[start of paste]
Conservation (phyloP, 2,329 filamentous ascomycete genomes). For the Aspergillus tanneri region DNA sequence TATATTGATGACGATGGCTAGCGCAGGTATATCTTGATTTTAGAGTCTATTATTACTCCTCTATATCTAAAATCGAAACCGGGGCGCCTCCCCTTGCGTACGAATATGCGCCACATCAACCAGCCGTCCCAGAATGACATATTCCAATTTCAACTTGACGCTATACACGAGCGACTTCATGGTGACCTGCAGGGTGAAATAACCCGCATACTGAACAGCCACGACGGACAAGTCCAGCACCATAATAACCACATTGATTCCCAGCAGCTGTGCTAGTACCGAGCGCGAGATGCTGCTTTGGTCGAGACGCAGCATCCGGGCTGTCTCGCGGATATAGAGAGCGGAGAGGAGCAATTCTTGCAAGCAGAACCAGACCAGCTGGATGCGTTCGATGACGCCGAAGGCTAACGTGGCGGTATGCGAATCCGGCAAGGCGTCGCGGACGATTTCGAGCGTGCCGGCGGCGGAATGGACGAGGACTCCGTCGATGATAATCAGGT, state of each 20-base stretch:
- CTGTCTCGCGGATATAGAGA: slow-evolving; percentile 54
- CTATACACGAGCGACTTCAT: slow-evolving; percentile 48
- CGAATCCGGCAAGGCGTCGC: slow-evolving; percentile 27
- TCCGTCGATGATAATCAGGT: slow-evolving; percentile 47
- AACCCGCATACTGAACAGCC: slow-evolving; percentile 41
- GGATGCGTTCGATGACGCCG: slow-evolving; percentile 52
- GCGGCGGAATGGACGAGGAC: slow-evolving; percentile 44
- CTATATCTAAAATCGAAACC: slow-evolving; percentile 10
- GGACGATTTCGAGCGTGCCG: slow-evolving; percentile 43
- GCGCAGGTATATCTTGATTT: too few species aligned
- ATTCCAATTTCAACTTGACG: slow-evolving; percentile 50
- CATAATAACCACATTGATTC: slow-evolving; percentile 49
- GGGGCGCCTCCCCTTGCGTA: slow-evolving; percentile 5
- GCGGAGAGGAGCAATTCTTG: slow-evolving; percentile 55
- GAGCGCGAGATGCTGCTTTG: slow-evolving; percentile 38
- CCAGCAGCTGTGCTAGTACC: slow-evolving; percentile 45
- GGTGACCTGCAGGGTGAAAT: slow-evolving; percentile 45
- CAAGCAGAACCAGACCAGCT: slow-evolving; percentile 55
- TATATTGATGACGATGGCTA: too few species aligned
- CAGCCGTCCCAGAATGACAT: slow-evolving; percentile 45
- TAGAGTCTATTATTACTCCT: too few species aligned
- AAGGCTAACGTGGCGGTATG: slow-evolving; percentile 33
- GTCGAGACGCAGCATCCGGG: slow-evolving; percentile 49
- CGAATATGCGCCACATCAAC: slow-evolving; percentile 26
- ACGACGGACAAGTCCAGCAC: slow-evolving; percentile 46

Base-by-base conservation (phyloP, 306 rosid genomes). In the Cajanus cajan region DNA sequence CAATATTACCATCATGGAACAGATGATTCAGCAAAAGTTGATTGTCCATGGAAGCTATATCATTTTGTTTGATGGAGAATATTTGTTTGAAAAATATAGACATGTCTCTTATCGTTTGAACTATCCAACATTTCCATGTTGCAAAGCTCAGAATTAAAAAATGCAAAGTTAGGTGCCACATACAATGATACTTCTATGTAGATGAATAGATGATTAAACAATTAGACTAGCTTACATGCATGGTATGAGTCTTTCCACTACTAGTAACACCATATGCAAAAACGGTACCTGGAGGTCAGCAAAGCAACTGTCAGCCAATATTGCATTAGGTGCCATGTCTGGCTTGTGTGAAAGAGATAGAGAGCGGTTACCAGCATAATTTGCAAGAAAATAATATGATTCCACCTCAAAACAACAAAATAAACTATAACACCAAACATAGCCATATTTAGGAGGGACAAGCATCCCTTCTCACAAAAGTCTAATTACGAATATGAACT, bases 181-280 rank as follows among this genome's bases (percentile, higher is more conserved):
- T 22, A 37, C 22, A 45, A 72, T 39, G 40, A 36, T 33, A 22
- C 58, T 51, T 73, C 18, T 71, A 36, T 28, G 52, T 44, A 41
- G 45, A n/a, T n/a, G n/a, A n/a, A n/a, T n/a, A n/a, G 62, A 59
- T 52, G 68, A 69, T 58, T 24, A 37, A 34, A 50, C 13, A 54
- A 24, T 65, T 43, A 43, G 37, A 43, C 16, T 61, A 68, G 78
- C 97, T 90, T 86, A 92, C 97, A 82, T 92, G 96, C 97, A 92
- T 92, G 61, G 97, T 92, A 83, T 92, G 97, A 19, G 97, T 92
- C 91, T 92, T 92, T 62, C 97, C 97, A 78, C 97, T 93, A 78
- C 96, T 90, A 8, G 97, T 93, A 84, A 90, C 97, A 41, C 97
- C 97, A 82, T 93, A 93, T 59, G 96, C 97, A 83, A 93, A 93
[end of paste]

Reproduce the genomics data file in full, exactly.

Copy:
Conservation (phyloP, 2,329 filamentous ascomycete genomes). For the Aspergillus tanneri region DNA sequence TATATTGATGACGATGGCTAGCGCAGGTATATCTTGATTTTAGAGTCTATTATTACTCCTCTATATCTAAAATCGAAACCGGGGCGCCTCCCCTTGCGTACGAATATGCGCCACATCAACCAGCCGTCCCAGAATGACATATTCCAATTTCAACTTGACGCTATACACGAGCGACTTCATGGTGACCTGCAGGGTGAAATAACCCGCATACTGAACAGCCACGACGGACAAGTCCAGCACCATAATAACCACATTGATTCCCAGCAGCTGTGCTAGTACCGAGCGCGAGATGCTGCTTTGGTCGAGACGCAGCATCCGGGCTGTCTCGCGGATATAGAGAGCGGAGAGGAGCAATTCTTGCAAGCAGAACCAGACCAGCTGGATGCGTTCGATGACGCCGAAGGCTAACGTGGCGGTATGCGAATCCGGCAAGGCGTCGCGGACGATTTCGAGCGTGCCGGCGGCGGAATGGACGAGGACTCCGTCGATGATAATCAGGT, state of each 20-base stretch:
- CTGTCTCGCGGATATAGAGA: slow-evolving; percentile 54
- CTATACACGAGCGACTTCAT: slow-evolving; percentile 48
- CGAATCCGGCAAGGCGTCGC: slow-evolving; percentile 27
- TCCGTCGATGATAATCAGGT: slow-evolving; percentile 47
- AACCCGCATACTGAACAGCC: slow-evolving; percentile 41
- GGATGCGTTCGATGACGCCG: slow-evolving; percentile 52
- GCGGCGGAATGGACGAGGAC: slow-evolving; percentile 44
- CTATATCTAAAATCGAAACC: slow-evolving; percentile 10
- GGACGATTTCGAGCGTGCCG: slow-evolving; percentile 43
- GCGCAGGTATATCTTGATTT: too few species aligned
- ATTCCAATTTCAACTTGACG: slow-evolving; percentile 50
- CATAATAACCACATTGATTC: slow-evolving; percentile 49
- GGGGCGCCTCCCCTTGCGTA: slow-evolving; percentile 5
- GCGGAGAGGAGCAATTCTTG: slow-evolving; percentile 55
- GAGCGCGAGATGCTGCTTTG: slow-evolving; percentile 38
- CCAGCAGCTGTGCTAGTACC: slow-evolving; percentile 45
- GGTGACCTGCAGGGTGAAAT: slow-evolving; percentile 45
- CAAGCAGAACCAGACCAGCT: slow-evolving; percentile 55
- TATATTGATGACGATGGCTA: too few species aligned
- CAGCCGTCCCAGAATGACAT: slow-evolving; percentile 45
- TAGAGTCTATTATTACTCCT: too few species aligned
- AAGGCTAACGTGGCGGTATG: slow-evolving; percentile 33
- GTCGAGACGCAGCATCCGGG: slow-evolving; percentile 49
- CGAATATGCGCCACATCAAC: slow-evolving; percentile 26
- ACGACGGACAAGTCCAGCAC: slow-evolving; percentile 46

Base-by-base conservation (phyloP, 306 rosid genomes). In the Cajanus cajan region DNA sequence CAATATTACCATCATGGAACAGATGATTCAGCAAAAGTTGATTGTCCATGGAAGCTATATCATTTTGTTTGATGGAGAATATTTGTTTGAAAAATATAGACATGTCTCTTATCGTTTGAACTATCCAACATTTCCATGTTGCAAAGCTCAGAATTAAAAAATGCAAAGTTAGGTGCCACATACAATGATACTTCTATGTAGATGAATAGATGATTAAACAATTAGACTAGCTTACATGCATGGTATGAGTCTTTCCACTACTAGTAACACCATATGCAAAAACGGTACCTGGAGGTCAGCAAAGCAACTGTCAGCCAATATTGCATTAGGTGCCATGTCTGGCTTGTGTGAAAGAGATAGAGAGCGGTTACCAGCATAATTTGCAAGAAAATAATATGATTCCACCTCAAAACAACAAAATAAACTATAACACCAAACATAGCCATATTTAGGAGGGACAAGCATCCCTTCTCACAAAAGTCTAATTACGAATATGAACT, bases 181-280 rank as follows among this genome's bases (percentile, higher is more conserved):
- T 22, A 37, C 22, A 45, A 72, T 39, G 40, A 36, T 33, A 22
- C 58, T 51, T 73, C 18, T 71, A 36, T 28, G 52, T 44, A 41
- G 45, A n/a, T n/a, G n/a, A n/a, A n/a, T n/a, A n/a, G 62, A 59
- T 52, G 68, A 69, T 58, T 24, A 37, A 34, A 50, C 13, A 54
- A 24, T 65, T 43, A 43, G 37, A 43, C 16, T 61, A 68, G 78
- C 97, T 90, T 86, A 92, C 97, A 82, T 92, G 96, C 97, A 92
- T 92, G 61, G 97, T 92, A 83, T 92, G 97, A 19, G 97, T 92
- C 91, T 92, T 92, T 62, C 97, C 97, A 78, C 97, T 93, A 78
- C 96, T 90, A 8, G 97, T 93, A 84, A 90, C 97, A 41, C 97
- C 97, A 82, T 93, A 93, T 59, G 96, C 97, A 83, A 93, A 93